During its lifetime manufacturing equipment passes several stages starting at initial incorporation into the production line, operation, maintenance to end-of-use and disassembly. Throughout these stages there are a number of critical intersections, which can potentially cause costly machine downtime or even downtime in the entire production system.
The vision of ReBorn was to demonstrate strategies and technologies that support a new paradigm for the re-use of production equipment in factories. This re-use will give new life to decommissioned production systems and equipment, helping them to be “reborn” in new production lines. Such new strategies will contribute to sustainable, resource-friendly and greener manufacturing and, at the same time, deliver economic and competitive advantages for the manufacturing sector. As a demonstration oriented project, ReBorn aimed at delivering industrial environment proven prototypes. A special feature is the versatility of these prototypes which can be integrated either modularly or within inclusive factory layouts. Furthermore, and in the light of ever increasing importance of knowledge based economy, the re-use and refurbishment approach will give rise to new business model opportunities in particular related to servitization.
ReBorn – From Vision to Reality
ReBorn made significant step towards 100% re-use of equipment focusing its approach on 3 main areas:
Modular Plug&Produce equipment, in-line adaptive manufacturing
Imagine that equipment of a production line not only fulfils one isolated task, but rather acts as a dynamic, multipurpose yet highly specialized part of an orchestra of intelligent cells. Imagine that decision on the usage of the equipment for a given task can be taken in-line based on the equipment’s capabilities, current performance status and occupancy. Such flexible (Plug&Produce) production systems are enabled by intelligent components capable of communicating with each other in a network. These components are self-aware of their state and performance as well as their evolution over time. In ReBorn, these intelligent components were developed as logically encapsulated entities – the so-called VERSONs – that gather, store and analyze process data. The obtained information will be converted into knowledge about the equipment piece within the system and can be used for e.g. dynamic scheduling of task operation, possible maintenance and refurbishment and for prognostic analytics on the equipment’s remaining lifetime performance. Importantly, the intelligent components were designed as modules in order to allow for reconfiguration, e.g. in case of changing demands of the products to be produced. The modular structure also allows for easy integration (Plug&Produce) into both new and existing hardware. These developments will be the basis for flexible and adaptable production relying on machines and devices with built-in intelligence for self- and condition monitoring.
Innovative factory layout design techniques and adaptive (re)configuration
Building on the self-aware and knowledge-based equipment novel concepts for the entire production design process can be derived allowing for the re-use and reconfiguration of existing factory layouts according to conditions required for rapidly changing customers’ demands. The re-use considers both a local, product-oriented re-use as well as the re-use after de-manufacturing and dismantling of a device at different locations. ReBorn elaborated a collaborative environment, through which an optimum choice on the resource allocation, task distribution and task sequence according to the capability status of the equipment a planning level can be made. The required information comes from the collected data by the intelligent devices themselves, which here, although autonomous, are embedded in the larger context of the production system layout design. By taking into account the usage of used and renovated equipment implies also the maximum extension of equipment life-time. The deployment of the knowledge at production life-cycle planning and design level marks important steps towards the knowledge-based and agile manufacturing enterprise of the future with innovative flexible and fast reconfigurable manufacturing solutions. It is expected that the proposed strategies will allow to decrease the ramp-up time of assembly lines to reduce investment costs for new equipment and to respond to rapidly changing consumer needs while saving costs.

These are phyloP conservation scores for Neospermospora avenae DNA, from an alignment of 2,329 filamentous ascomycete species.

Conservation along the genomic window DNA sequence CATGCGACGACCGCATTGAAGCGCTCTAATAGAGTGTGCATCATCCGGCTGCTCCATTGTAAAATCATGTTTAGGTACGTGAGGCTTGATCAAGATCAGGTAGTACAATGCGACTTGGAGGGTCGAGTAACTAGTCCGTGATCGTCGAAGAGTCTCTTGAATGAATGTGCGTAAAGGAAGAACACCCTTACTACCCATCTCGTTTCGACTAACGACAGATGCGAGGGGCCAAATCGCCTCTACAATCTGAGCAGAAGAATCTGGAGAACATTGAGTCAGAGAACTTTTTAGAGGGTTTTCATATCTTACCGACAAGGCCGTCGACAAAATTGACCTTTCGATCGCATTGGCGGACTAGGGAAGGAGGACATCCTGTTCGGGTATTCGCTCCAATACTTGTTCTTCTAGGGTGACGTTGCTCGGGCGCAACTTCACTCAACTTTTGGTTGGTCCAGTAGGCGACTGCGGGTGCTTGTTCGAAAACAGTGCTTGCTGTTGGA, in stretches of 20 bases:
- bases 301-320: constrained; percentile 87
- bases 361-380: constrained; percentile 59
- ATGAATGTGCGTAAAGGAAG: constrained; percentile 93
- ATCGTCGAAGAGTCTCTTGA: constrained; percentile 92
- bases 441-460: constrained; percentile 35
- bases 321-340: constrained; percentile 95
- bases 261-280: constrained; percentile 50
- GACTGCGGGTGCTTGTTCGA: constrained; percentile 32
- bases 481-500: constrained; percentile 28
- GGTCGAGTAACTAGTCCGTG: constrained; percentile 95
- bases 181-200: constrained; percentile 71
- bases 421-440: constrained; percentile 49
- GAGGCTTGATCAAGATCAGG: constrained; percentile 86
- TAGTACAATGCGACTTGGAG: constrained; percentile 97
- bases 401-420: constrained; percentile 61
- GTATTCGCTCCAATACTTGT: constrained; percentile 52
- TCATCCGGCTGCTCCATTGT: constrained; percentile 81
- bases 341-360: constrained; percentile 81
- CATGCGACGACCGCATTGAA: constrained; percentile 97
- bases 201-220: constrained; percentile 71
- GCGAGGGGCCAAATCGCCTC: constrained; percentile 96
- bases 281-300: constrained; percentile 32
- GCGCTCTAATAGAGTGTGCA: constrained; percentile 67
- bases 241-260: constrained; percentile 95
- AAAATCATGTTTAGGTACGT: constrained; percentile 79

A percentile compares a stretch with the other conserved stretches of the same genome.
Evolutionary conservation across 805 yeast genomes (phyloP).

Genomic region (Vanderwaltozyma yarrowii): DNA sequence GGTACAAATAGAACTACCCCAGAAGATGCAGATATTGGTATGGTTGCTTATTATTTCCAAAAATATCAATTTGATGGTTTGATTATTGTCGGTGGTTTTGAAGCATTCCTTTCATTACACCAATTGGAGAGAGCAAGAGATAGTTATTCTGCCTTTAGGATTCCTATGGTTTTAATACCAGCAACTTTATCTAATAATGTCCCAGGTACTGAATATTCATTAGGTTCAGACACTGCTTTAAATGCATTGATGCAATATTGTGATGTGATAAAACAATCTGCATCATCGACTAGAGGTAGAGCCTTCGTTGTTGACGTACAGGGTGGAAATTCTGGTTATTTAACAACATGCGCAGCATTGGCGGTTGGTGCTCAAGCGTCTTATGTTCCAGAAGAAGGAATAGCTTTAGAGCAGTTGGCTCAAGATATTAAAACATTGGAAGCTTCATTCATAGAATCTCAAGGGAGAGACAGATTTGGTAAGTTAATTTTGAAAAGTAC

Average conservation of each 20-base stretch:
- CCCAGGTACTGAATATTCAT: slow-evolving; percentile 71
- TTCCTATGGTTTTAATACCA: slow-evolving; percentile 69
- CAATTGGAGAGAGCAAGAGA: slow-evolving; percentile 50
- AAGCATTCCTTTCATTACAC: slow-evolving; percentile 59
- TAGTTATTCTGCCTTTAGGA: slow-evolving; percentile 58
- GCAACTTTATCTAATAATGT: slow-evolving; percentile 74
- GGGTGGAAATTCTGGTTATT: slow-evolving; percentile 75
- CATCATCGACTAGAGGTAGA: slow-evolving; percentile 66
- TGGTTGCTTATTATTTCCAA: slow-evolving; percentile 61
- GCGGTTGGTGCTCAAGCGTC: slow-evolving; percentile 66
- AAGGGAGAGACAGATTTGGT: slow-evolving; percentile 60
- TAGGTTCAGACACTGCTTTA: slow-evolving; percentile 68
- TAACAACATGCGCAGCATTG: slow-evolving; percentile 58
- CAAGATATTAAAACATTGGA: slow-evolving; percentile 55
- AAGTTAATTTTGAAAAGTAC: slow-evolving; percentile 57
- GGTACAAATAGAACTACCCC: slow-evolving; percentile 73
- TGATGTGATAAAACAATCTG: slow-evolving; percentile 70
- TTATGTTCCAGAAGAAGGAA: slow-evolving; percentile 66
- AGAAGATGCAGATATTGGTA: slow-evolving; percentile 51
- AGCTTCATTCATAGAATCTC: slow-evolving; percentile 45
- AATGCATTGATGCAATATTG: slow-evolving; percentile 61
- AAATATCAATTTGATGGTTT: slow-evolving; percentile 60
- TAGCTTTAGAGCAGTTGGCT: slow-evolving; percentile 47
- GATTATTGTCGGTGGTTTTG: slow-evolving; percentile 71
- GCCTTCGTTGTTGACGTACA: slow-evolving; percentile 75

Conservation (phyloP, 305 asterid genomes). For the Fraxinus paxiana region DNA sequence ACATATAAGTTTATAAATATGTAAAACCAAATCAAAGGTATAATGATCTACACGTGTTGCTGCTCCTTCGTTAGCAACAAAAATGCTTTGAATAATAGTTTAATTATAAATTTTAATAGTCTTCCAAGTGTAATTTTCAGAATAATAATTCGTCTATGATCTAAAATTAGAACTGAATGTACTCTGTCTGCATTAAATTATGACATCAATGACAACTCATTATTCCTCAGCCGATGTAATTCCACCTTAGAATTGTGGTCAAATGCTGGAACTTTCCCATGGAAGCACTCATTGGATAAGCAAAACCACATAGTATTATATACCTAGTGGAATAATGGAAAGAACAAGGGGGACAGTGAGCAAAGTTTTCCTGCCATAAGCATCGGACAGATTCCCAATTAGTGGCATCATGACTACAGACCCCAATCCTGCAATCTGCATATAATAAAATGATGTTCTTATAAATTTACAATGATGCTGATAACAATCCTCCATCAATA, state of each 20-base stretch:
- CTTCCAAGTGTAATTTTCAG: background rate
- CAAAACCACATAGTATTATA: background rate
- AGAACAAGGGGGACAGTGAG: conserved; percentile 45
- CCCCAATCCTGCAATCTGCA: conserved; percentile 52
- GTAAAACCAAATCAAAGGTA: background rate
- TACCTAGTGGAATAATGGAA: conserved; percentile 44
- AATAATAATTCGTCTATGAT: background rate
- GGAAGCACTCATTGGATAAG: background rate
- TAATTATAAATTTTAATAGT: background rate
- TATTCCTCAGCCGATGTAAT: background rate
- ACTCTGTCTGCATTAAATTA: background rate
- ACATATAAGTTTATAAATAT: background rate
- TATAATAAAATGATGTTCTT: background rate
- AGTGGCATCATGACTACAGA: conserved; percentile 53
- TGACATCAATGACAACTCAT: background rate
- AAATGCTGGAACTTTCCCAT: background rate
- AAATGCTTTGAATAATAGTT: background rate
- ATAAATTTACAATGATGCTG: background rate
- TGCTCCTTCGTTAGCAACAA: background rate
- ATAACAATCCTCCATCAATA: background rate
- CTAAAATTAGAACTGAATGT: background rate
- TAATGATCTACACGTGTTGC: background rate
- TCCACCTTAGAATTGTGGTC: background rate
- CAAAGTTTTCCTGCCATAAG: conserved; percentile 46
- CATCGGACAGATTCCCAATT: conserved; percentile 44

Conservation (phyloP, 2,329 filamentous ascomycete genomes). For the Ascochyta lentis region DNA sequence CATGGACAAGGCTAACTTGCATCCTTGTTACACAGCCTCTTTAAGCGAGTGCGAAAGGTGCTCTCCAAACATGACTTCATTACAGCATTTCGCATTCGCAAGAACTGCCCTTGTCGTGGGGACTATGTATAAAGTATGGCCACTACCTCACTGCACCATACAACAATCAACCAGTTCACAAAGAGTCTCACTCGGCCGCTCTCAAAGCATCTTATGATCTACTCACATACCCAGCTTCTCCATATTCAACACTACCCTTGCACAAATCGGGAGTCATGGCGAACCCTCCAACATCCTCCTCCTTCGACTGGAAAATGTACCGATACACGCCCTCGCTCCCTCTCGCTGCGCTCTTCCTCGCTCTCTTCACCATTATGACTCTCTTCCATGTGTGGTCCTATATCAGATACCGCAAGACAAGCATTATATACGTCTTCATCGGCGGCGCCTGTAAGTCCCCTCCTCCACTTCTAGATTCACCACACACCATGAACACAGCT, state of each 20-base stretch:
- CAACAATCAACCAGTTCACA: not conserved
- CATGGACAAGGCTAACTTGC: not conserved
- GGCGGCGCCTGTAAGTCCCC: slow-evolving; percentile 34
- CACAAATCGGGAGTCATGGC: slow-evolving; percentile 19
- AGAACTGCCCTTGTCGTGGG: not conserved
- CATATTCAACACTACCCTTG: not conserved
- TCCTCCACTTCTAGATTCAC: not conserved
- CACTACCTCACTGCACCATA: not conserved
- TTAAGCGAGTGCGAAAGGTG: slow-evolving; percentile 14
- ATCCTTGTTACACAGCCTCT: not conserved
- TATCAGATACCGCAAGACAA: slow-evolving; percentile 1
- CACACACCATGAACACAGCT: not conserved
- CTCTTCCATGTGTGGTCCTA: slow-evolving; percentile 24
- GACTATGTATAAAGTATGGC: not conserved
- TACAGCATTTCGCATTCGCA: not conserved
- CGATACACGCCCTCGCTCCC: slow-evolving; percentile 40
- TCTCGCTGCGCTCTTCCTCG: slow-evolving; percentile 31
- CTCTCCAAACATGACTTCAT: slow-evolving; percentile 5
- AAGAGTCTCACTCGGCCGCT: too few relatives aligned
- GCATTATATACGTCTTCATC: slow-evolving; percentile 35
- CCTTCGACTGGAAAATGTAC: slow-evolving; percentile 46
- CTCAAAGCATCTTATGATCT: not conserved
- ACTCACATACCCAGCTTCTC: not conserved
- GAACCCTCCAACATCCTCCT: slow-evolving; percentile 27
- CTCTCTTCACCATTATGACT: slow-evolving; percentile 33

Flexible and low-cost mechanical systems for fast and easy assembly and disassembly
Nowadays mechanical systems such as grippers or fixtures rely on specific, product-tailored hardware solutions. In case of product changes, time-intensive manual adaptions of the systems are required. Future solutions target on flexible, modular systems which are composed of standard components and allow for easy (mechanical) re-configuration and extension. A further strategy for flexible and resource economical manufacturing is based on Additive Manufacturing (AM) technologies. AM enables direct manufacturing from designs (CAD files) by 3-dimensional printing of the desired product. In ReBorn, the team aimed at developing a flexible, multipurpose and low-cost handling cell for producing a light-weight gripping device. The design and production process were just-in time and fully automated thereby eliminating intermediate manual steps and reducing the adaption of handling devices during change-over towards zero. Optionally, integrated sensors can gather and provide data to further enhance the components capabilities and self-analysis baseline. This development will allow for highly flexible processing of parts with small lot sizes and an increasing variety.